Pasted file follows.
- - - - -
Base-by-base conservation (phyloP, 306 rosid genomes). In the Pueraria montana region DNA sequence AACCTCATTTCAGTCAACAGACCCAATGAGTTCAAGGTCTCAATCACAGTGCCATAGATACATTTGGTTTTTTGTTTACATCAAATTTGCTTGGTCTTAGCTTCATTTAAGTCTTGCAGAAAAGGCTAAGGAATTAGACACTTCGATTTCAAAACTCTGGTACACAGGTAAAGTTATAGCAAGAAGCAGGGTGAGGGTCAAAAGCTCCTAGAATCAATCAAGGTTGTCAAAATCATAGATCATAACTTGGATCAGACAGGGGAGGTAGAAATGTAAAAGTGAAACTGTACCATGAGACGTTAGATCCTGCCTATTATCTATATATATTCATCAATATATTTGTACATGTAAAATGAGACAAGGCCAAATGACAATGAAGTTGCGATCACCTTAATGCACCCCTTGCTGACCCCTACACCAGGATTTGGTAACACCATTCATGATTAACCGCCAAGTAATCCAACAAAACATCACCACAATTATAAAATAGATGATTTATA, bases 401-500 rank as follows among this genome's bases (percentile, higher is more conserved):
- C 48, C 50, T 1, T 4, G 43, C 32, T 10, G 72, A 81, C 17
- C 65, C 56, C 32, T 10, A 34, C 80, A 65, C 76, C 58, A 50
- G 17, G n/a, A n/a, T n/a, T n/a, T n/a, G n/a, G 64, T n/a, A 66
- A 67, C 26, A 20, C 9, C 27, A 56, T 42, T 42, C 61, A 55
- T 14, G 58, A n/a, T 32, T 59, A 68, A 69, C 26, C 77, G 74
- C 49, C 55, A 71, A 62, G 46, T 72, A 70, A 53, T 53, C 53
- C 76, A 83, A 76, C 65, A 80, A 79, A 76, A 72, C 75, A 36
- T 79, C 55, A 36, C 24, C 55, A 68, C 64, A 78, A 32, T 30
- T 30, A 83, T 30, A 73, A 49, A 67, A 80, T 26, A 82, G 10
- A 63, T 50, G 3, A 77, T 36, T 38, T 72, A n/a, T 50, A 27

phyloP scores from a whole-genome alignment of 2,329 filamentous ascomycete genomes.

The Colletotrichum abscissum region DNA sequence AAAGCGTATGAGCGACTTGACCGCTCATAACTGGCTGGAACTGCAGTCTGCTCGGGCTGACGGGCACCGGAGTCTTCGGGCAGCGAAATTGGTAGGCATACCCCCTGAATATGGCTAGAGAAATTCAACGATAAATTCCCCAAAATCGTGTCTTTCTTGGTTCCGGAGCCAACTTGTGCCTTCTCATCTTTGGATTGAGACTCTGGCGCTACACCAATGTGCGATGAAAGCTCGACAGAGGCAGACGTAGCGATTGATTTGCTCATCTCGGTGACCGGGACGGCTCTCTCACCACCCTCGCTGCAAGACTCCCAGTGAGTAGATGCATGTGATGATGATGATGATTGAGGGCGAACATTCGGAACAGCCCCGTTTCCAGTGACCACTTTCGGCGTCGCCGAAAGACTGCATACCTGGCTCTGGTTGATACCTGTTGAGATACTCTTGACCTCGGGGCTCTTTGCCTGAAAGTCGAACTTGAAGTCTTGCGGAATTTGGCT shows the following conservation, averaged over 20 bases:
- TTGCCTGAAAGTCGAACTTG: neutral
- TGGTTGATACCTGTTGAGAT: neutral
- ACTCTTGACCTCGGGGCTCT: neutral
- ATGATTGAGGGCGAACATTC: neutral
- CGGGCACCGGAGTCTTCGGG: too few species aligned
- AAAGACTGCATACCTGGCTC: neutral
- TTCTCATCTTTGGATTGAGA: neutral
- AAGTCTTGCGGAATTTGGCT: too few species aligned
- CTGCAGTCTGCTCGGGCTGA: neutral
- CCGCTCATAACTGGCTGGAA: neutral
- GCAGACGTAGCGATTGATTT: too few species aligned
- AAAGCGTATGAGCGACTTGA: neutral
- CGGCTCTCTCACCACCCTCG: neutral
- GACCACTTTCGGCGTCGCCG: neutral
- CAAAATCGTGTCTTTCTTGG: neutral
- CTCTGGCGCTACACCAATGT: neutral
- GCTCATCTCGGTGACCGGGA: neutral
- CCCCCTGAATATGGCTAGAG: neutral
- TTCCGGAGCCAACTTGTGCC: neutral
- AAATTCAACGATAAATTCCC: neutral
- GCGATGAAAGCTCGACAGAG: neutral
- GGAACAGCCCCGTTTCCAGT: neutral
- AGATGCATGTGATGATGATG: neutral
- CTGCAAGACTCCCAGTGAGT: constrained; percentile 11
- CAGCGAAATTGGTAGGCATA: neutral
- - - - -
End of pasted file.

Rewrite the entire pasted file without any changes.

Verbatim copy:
Base-by-base conservation (phyloP, 306 rosid genomes). In the Pueraria montana region DNA sequence AACCTCATTTCAGTCAACAGACCCAATGAGTTCAAGGTCTCAATCACAGTGCCATAGATACATTTGGTTTTTTGTTTACATCAAATTTGCTTGGTCTTAGCTTCATTTAAGTCTTGCAGAAAAGGCTAAGGAATTAGACACTTCGATTTCAAAACTCTGGTACACAGGTAAAGTTATAGCAAGAAGCAGGGTGAGGGTCAAAAGCTCCTAGAATCAATCAAGGTTGTCAAAATCATAGATCATAACTTGGATCAGACAGGGGAGGTAGAAATGTAAAAGTGAAACTGTACCATGAGACGTTAGATCCTGCCTATTATCTATATATATTCATCAATATATTTGTACATGTAAAATGAGACAAGGCCAAATGACAATGAAGTTGCGATCACCTTAATGCACCCCTTGCTGACCCCTACACCAGGATTTGGTAACACCATTCATGATTAACCGCCAAGTAATCCAACAAAACATCACCACAATTATAAAATAGATGATTTATA, bases 401-500 rank as follows among this genome's bases (percentile, higher is more conserved):
- C 48, C 50, T 1, T 4, G 43, C 32, T 10, G 72, A 81, C 17
- C 65, C 56, C 32, T 10, A 34, C 80, A 65, C 76, C 58, A 50
- G 17, G n/a, A n/a, T n/a, T n/a, T n/a, G n/a, G 64, T n/a, A 66
- A 67, C 26, A 20, C 9, C 27, A 56, T 42, T 42, C 61, A 55
- T 14, G 58, A n/a, T 32, T 59, A 68, A 69, C 26, C 77, G 74
- C 49, C 55, A 71, A 62, G 46, T 72, A 70, A 53, T 53, C 53
- C 76, A 83, A 76, C 65, A 80, A 79, A 76, A 72, C 75, A 36
- T 79, C 55, A 36, C 24, C 55, A 68, C 64, A 78, A 32, T 30
- T 30, A 83, T 30, A 73, A 49, A 67, A 80, T 26, A 82, G 10
- A 63, T 50, G 3, A 77, T 36, T 38, T 72, A n/a, T 50, A 27

phyloP scores from a whole-genome alignment of 2,329 filamentous ascomycete genomes.

The Colletotrichum abscissum region DNA sequence AAAGCGTATGAGCGACTTGACCGCTCATAACTGGCTGGAACTGCAGTCTGCTCGGGCTGACGGGCACCGGAGTCTTCGGGCAGCGAAATTGGTAGGCATACCCCCTGAATATGGCTAGAGAAATTCAACGATAAATTCCCCAAAATCGTGTCTTTCTTGGTTCCGGAGCCAACTTGTGCCTTCTCATCTTTGGATTGAGACTCTGGCGCTACACCAATGTGCGATGAAAGCTCGACAGAGGCAGACGTAGCGATTGATTTGCTCATCTCGGTGACCGGGACGGCTCTCTCACCACCCTCGCTGCAAGACTCCCAGTGAGTAGATGCATGTGATGATGATGATGATTGAGGGCGAACATTCGGAACAGCCCCGTTTCCAGTGACCACTTTCGGCGTCGCCGAAAGACTGCATACCTGGCTCTGGTTGATACCTGTTGAGATACTCTTGACCTCGGGGCTCTTTGCCTGAAAGTCGAACTTGAAGTCTTGCGGAATTTGGCT shows the following conservation, averaged over 20 bases:
- TTGCCTGAAAGTCGAACTTG: neutral
- TGGTTGATACCTGTTGAGAT: neutral
- ACTCTTGACCTCGGGGCTCT: neutral
- ATGATTGAGGGCGAACATTC: neutral
- CGGGCACCGGAGTCTTCGGG: too few species aligned
- AAAGACTGCATACCTGGCTC: neutral
- TTCTCATCTTTGGATTGAGA: neutral
- AAGTCTTGCGGAATTTGGCT: too few species aligned
- CTGCAGTCTGCTCGGGCTGA: neutral
- CCGCTCATAACTGGCTGGAA: neutral
- GCAGACGTAGCGATTGATTT: too few species aligned
- AAAGCGTATGAGCGACTTGA: neutral
- CGGCTCTCTCACCACCCTCG: neutral
- GACCACTTTCGGCGTCGCCG: neutral
- CAAAATCGTGTCTTTCTTGG: neutral
- CTCTGGCGCTACACCAATGT: neutral
- GCTCATCTCGGTGACCGGGA: neutral
- CCCCCTGAATATGGCTAGAG: neutral
- TTCCGGAGCCAACTTGTGCC: neutral
- AAATTCAACGATAAATTCCC: neutral
- GCGATGAAAGCTCGACAGAG: neutral
- GGAACAGCCCCGTTTCCAGT: neutral
- AGATGCATGTGATGATGATG: neutral
- CTGCAAGACTCCCAGTGAGT: constrained; percentile 11
- CAGCGAAATTGGTAGGCATA: neutral